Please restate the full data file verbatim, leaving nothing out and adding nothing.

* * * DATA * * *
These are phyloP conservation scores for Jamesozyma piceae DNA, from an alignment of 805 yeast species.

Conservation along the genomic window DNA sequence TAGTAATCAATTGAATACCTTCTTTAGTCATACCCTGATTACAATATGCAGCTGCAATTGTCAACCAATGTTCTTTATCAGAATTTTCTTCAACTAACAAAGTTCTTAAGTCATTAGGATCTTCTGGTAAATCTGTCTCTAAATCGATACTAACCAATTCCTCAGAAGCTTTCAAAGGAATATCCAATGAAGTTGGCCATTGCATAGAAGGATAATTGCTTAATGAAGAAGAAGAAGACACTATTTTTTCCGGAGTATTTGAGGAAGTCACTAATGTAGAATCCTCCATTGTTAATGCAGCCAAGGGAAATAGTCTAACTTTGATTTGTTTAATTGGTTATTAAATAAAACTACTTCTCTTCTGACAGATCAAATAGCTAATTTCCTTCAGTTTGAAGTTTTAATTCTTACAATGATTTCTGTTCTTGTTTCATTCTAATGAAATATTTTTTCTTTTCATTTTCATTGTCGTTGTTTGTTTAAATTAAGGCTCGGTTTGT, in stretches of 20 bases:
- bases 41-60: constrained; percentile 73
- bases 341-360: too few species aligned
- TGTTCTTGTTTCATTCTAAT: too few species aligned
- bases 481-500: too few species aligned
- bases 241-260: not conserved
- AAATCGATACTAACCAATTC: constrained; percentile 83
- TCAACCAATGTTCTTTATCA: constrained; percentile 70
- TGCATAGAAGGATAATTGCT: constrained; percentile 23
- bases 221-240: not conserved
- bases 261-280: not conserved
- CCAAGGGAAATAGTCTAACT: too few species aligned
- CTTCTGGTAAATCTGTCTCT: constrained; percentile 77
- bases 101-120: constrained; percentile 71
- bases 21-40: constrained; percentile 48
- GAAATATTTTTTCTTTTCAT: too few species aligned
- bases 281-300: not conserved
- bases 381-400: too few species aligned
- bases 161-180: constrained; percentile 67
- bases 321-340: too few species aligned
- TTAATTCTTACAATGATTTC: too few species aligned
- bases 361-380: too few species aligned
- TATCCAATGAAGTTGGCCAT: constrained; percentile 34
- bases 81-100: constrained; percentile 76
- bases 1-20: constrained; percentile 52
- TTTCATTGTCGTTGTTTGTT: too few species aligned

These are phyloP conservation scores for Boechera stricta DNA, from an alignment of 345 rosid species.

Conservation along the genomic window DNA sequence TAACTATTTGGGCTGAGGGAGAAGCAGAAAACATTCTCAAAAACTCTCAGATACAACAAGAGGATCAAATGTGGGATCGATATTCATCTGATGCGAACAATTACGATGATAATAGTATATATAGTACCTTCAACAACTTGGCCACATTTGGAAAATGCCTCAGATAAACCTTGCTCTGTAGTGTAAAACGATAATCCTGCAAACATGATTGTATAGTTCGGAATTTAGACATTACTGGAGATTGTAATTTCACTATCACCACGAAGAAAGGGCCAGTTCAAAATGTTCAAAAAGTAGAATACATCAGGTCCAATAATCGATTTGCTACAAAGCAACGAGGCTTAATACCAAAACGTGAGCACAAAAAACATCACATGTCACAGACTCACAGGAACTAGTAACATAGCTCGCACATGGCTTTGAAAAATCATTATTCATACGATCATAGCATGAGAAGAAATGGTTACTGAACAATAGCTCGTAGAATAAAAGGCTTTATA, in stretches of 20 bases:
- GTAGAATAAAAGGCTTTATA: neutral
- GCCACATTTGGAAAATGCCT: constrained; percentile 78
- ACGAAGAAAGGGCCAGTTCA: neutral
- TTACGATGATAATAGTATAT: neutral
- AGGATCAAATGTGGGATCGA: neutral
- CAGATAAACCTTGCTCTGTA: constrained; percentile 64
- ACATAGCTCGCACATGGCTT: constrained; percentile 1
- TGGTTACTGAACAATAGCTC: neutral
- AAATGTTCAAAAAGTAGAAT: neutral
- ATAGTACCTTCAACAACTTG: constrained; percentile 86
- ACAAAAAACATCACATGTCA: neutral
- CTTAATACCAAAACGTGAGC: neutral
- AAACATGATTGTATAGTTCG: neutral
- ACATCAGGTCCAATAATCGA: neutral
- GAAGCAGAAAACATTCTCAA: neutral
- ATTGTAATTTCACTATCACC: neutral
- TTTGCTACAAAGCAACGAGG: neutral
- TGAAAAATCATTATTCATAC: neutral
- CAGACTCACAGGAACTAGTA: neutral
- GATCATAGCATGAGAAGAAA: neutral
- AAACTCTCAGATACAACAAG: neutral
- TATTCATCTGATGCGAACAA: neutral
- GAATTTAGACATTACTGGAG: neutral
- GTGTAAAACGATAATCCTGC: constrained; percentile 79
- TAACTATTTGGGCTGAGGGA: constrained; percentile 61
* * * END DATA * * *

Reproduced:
These are phyloP conservation scores for Jamesozyma piceae DNA, from an alignment of 805 yeast species.

Conservation along the genomic window DNA sequence TAGTAATCAATTGAATACCTTCTTTAGTCATACCCTGATTACAATATGCAGCTGCAATTGTCAACCAATGTTCTTTATCAGAATTTTCTTCAACTAACAAAGTTCTTAAGTCATTAGGATCTTCTGGTAAATCTGTCTCTAAATCGATACTAACCAATTCCTCAGAAGCTTTCAAAGGAATATCCAATGAAGTTGGCCATTGCATAGAAGGATAATTGCTTAATGAAGAAGAAGAAGACACTATTTTTTCCGGAGTATTTGAGGAAGTCACTAATGTAGAATCCTCCATTGTTAATGCAGCCAAGGGAAATAGTCTAACTTTGATTTGTTTAATTGGTTATTAAATAAAACTACTTCTCTTCTGACAGATCAAATAGCTAATTTCCTTCAGTTTGAAGTTTTAATTCTTACAATGATTTCTGTTCTTGTTTCATTCTAATGAAATATTTTTTCTTTTCATTTTCATTGTCGTTGTTTGTTTAAATTAAGGCTCGGTTTGT, in stretches of 20 bases:
- bases 41-60: constrained; percentile 73
- bases 341-360: too few species aligned
- TGTTCTTGTTTCATTCTAAT: too few species aligned
- bases 481-500: too few species aligned
- bases 241-260: not conserved
- AAATCGATACTAACCAATTC: constrained; percentile 83
- TCAACCAATGTTCTTTATCA: constrained; percentile 70
- TGCATAGAAGGATAATTGCT: constrained; percentile 23
- bases 221-240: not conserved
- bases 261-280: not conserved
- CCAAGGGAAATAGTCTAACT: too few species aligned
- CTTCTGGTAAATCTGTCTCT: constrained; percentile 77
- bases 101-120: constrained; percentile 71
- bases 21-40: constrained; percentile 48
- GAAATATTTTTTCTTTTCAT: too few species aligned
- bases 281-300: not conserved
- bases 381-400: too few species aligned
- bases 161-180: constrained; percentile 67
- bases 321-340: too few species aligned
- TTAATTCTTACAATGATTTC: too few species aligned
- bases 361-380: too few species aligned
- TATCCAATGAAGTTGGCCAT: constrained; percentile 34
- bases 81-100: constrained; percentile 76
- bases 1-20: constrained; percentile 52
- TTTCATTGTCGTTGTTTGTT: too few species aligned

These are phyloP conservation scores for Boechera stricta DNA, from an alignment of 345 rosid species.

Conservation along the genomic window DNA sequence TAACTATTTGGGCTGAGGGAGAAGCAGAAAACATTCTCAAAAACTCTCAGATACAACAAGAGGATCAAATGTGGGATCGATATTCATCTGATGCGAACAATTACGATGATAATAGTATATATAGTACCTTCAACAACTTGGCCACATTTGGAAAATGCCTCAGATAAACCTTGCTCTGTAGTGTAAAACGATAATCCTGCAAACATGATTGTATAGTTCGGAATTTAGACATTACTGGAGATTGTAATTTCACTATCACCACGAAGAAAGGGCCAGTTCAAAATGTTCAAAAAGTAGAATACATCAGGTCCAATAATCGATTTGCTACAAAGCAACGAGGCTTAATACCAAAACGTGAGCACAAAAAACATCACATGTCACAGACTCACAGGAACTAGTAACATAGCTCGCACATGGCTTTGAAAAATCATTATTCATACGATCATAGCATGAGAAGAAATGGTTACTGAACAATAGCTCGTAGAATAAAAGGCTTTATA, in stretches of 20 bases:
- GTAGAATAAAAGGCTTTATA: neutral
- GCCACATTTGGAAAATGCCT: constrained; percentile 78
- ACGAAGAAAGGGCCAGTTCA: neutral
- TTACGATGATAATAGTATAT: neutral
- AGGATCAAATGTGGGATCGA: neutral
- CAGATAAACCTTGCTCTGTA: constrained; percentile 64
- ACATAGCTCGCACATGGCTT: constrained; percentile 1
- TGGTTACTGAACAATAGCTC: neutral
- AAATGTTCAAAAAGTAGAAT: neutral
- ATAGTACCTTCAACAACTTG: constrained; percentile 86
- ACAAAAAACATCACATGTCA: neutral
- CTTAATACCAAAACGTGAGC: neutral
- AAACATGATTGTATAGTTCG: neutral
- ACATCAGGTCCAATAATCGA: neutral
- GAAGCAGAAAACATTCTCAA: neutral
- ATTGTAATTTCACTATCACC: neutral
- TTTGCTACAAAGCAACGAGG: neutral
- TGAAAAATCATTATTCATAC: neutral
- CAGACTCACAGGAACTAGTA: neutral
- GATCATAGCATGAGAAGAAA: neutral
- AAACTCTCAGATACAACAAG: neutral
- TATTCATCTGATGCGAACAA: neutral
- GAATTTAGACATTACTGGAG: neutral
- GTGTAAAACGATAATCCTGC: constrained; percentile 79
- TAACTATTTGGGCTGAGGGA: constrained; percentile 61